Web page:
Kass regularly moderates and participates in discussions nationwide on topics in bioethics, and he has testified before several Congressional committees.

William Schneider

Schneider, recognized as one of the country’s leading political commentators, is CNN’s senior political analyst. He joined CNN in 1991, is regularly featured on CNN’s “Inside Politics,” and was featured during CNN’s “Election 2000” coverage. He is also a resident fellow at the American Enterprise Institute in Washington, D.C., and a contributing editor to the Los Angeles Times, National Journal, and the Atlantic Monthly. The Boston Globe called him “the Aristotle of American politics,” while Campaigns and Elections magazine called him “the most consistently intelligent analyst on television.”

William Schneider

In 1997, Washingtonian magazine named Schneider one of the 50 most influential Washington journalists. Schneider co-authored “The Confidence Gap: Business, Labor and Government in the Public Mind” with Seymour Martin Lipset (1987), and he has written extensively on politics and public opinion for the New Republic, Atlantic Monthly, the Washington Post, and other publications.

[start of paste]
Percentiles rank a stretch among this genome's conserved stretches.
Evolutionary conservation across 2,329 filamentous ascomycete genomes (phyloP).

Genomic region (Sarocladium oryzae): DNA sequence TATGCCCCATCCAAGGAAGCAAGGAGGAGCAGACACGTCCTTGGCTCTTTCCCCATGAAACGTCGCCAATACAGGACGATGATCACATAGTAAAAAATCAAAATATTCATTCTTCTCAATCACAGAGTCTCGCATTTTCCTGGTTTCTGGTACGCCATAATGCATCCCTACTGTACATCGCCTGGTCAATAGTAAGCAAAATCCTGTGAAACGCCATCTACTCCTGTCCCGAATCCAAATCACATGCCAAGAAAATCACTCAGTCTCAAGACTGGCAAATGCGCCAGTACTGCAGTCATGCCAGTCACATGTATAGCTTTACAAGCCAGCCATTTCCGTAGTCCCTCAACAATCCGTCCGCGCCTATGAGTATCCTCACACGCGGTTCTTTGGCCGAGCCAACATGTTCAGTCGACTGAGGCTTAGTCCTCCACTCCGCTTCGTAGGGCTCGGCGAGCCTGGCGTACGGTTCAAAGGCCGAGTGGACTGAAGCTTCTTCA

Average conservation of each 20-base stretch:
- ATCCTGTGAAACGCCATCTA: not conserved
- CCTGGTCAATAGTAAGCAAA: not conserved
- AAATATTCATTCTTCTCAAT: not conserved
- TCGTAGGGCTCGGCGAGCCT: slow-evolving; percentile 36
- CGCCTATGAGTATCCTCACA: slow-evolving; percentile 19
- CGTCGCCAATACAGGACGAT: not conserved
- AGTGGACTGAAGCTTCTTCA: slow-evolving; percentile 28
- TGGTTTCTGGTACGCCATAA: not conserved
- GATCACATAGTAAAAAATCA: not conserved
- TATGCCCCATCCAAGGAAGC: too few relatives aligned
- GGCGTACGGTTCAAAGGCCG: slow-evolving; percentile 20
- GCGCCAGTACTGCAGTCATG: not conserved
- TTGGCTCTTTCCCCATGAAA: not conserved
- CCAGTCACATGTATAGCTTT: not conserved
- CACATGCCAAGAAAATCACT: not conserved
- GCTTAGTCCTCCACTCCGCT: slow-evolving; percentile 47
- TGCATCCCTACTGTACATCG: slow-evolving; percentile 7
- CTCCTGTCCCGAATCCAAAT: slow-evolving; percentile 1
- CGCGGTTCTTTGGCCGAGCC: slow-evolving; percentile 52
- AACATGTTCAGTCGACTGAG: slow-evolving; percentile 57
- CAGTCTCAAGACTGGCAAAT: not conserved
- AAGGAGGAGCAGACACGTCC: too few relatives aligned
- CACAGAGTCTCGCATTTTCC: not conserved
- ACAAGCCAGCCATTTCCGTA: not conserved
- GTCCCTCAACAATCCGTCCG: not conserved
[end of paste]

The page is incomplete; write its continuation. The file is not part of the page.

Schneider was an associate professor of government at Harvard, 1972-1979, and has held an International Affairs Fellowship from the Council on Foreign Relations and a National Fellowship from the Hoover Institution at Stanford University. From 1990 to 1995, he was the Speaker Thomas P. O’Neill Jr. Visiting Professor of American Politics at Boston College.

The Graduate School of Arts and Sciences Centennial Medal was first awarded in June 1989 on the occasion of the 100th anniversary of the founding of the Graduate School.

Alumni are honored for “contributions to society as they have emerged from one’s graduate education at Harvard.”

Anyone who has earned a master’s or doctoral degree from the Graduate School is eligible to be considered for a medal. Nominations, which may come from GSAS alumni and affiliates, are reviewed by senior University officials and by the Graduate School Alumni Association Council’s medalist committee. The Harvard Corporation votes on these recommendations.